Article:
International Reference Pricing: A Lazy, Misguided, Bi-Partisan Plan To Lower US Drug Prices

“Recent legislative proposals, including US Senate Bill S.2543, US House of Representatives Bill HR 3, and various Trump Administration proposals and plans, have advanced some form of international reference pricing (IRP) to lower drug prices. As its name suggests, IRP seeks to benchmark US drug prices to prices of similar or comparable drugs in other counties. Some proposals would have the federal government develop a reference price index based on prices paid by a select group of high-income countries, and then restrict prices to a narrow range of the index. [..] American drug pricing policy rewards large capital investments and … Read More

Gilead’s Covid-19 Drug Is Mediocre. It Will Be a Blockbuster Anyway.

“the F.D.A.’s decision to grant the drug full approval — which means the company can now begin broadly marketing it to doctors and patients — has puzzled several outside experts, who say that it may not deserve the agency’s stamp of approval because it is, at best, a mediocre treatment for Covid-19 [remdesivir..]. “I think most people think that because a drug is F.D.A. approved, that means it must work,” said Dr. Aaron S. Kesselheim, a professor of medicine at Harvard Medical School who studies the drug industry. He and other researchers recently found that less than one-third of new … Read More

Coverage, Formulary Restrictions, and Out-of-Pocket Costs for Sodium-Glucose Cotransporter 2 Inhibitors and Glucagon-Like Peptide 1 Receptor Agonists in the Medicare Part D Program

“The Centers for Medicare & Medicaid Services recently announced a voluntary plan to cap out-of-pocket costs associated with insulin products in participating enhanced Part D plans. However, this model will not apply to other high-cost glucose-lowering medications such as sodium-glucose cotransporter 2 (SGLT2) inhibitors and glucagon-like peptide 1 (GLP-1) receptor agonists. These classes are increasingly used as second-line agents for patients with type 2 diabetes despite only a modest effect on glycemic control (approximately 0.8% to 1%) because of mounting evidence of cardiovascular benefits. We sought to examine contemporary coverage and out-of-pocket costs for beneficiaries filling either an SGLT2 inhibitor … Read More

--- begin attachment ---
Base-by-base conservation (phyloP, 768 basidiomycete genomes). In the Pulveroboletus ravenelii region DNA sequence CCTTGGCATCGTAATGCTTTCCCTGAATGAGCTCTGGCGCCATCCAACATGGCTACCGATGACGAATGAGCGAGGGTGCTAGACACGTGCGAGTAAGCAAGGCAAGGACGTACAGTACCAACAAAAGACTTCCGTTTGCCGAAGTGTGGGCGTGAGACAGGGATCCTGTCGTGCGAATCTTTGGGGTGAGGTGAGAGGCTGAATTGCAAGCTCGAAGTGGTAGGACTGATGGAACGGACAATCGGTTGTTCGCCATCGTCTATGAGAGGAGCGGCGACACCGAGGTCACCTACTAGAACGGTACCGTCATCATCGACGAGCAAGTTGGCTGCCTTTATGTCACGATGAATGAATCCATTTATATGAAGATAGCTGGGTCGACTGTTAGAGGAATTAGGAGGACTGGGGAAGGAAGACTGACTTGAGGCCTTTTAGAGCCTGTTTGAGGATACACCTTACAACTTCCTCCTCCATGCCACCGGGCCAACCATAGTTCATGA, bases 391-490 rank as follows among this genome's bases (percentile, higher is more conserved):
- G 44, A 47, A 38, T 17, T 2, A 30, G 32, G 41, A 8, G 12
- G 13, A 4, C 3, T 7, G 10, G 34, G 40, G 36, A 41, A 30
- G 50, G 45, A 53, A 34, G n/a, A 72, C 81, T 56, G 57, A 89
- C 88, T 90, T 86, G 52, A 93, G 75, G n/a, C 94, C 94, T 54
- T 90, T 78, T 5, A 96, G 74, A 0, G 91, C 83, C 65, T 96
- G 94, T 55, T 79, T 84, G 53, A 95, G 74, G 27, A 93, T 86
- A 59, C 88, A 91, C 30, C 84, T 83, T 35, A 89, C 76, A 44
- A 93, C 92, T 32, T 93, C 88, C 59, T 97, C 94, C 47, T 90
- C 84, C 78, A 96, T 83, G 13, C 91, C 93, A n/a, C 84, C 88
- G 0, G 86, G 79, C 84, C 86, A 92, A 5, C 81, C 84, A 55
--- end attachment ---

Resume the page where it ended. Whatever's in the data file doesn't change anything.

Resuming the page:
PBM Rebates Do Not Cause Higher Medicare Part D Drug Prices

“The program [Medicare Part D] itself does not negotiate drug prices with pharmaceutical companies. Instead, the government partners with pharmacy benefit managers (PBMs) to leverage its market power and reduce drug prices for seniors in Part D. Insurance companies, unions, large employers, and state governments also engage PBMs in similar arrangements. By representing such a wide swath of the purchasers of prescription drugs, PBMs can use their purchasing power to negotiate lower prices from pharmaceutical companies. [..] the Department of Health and Human Services has issued a rule that would limit their ability to pass back the rebates they negotiate … Read More

Biosimilars in the United States 2020–2024: Competition, Savings and Sustainability

“This study was produced independently by the IQVIA Institute for Human Data Science as a public service, without industry or government funding. [..] In 2019, the United States spent $493 billion on medicines at ex-manufacturer invoice prices, including $211 billion on biologics, which now comprise 43% of total medicine spending. [..] The correlation between the magnitude of molecule sales and the number of biosimilar competitors attracted to the space is not as robust as expected. Rather it appears that the selection of molecules for biosimilar development may be influenced by multiple factors such as technical complexity, intellectual property issues, or … Read More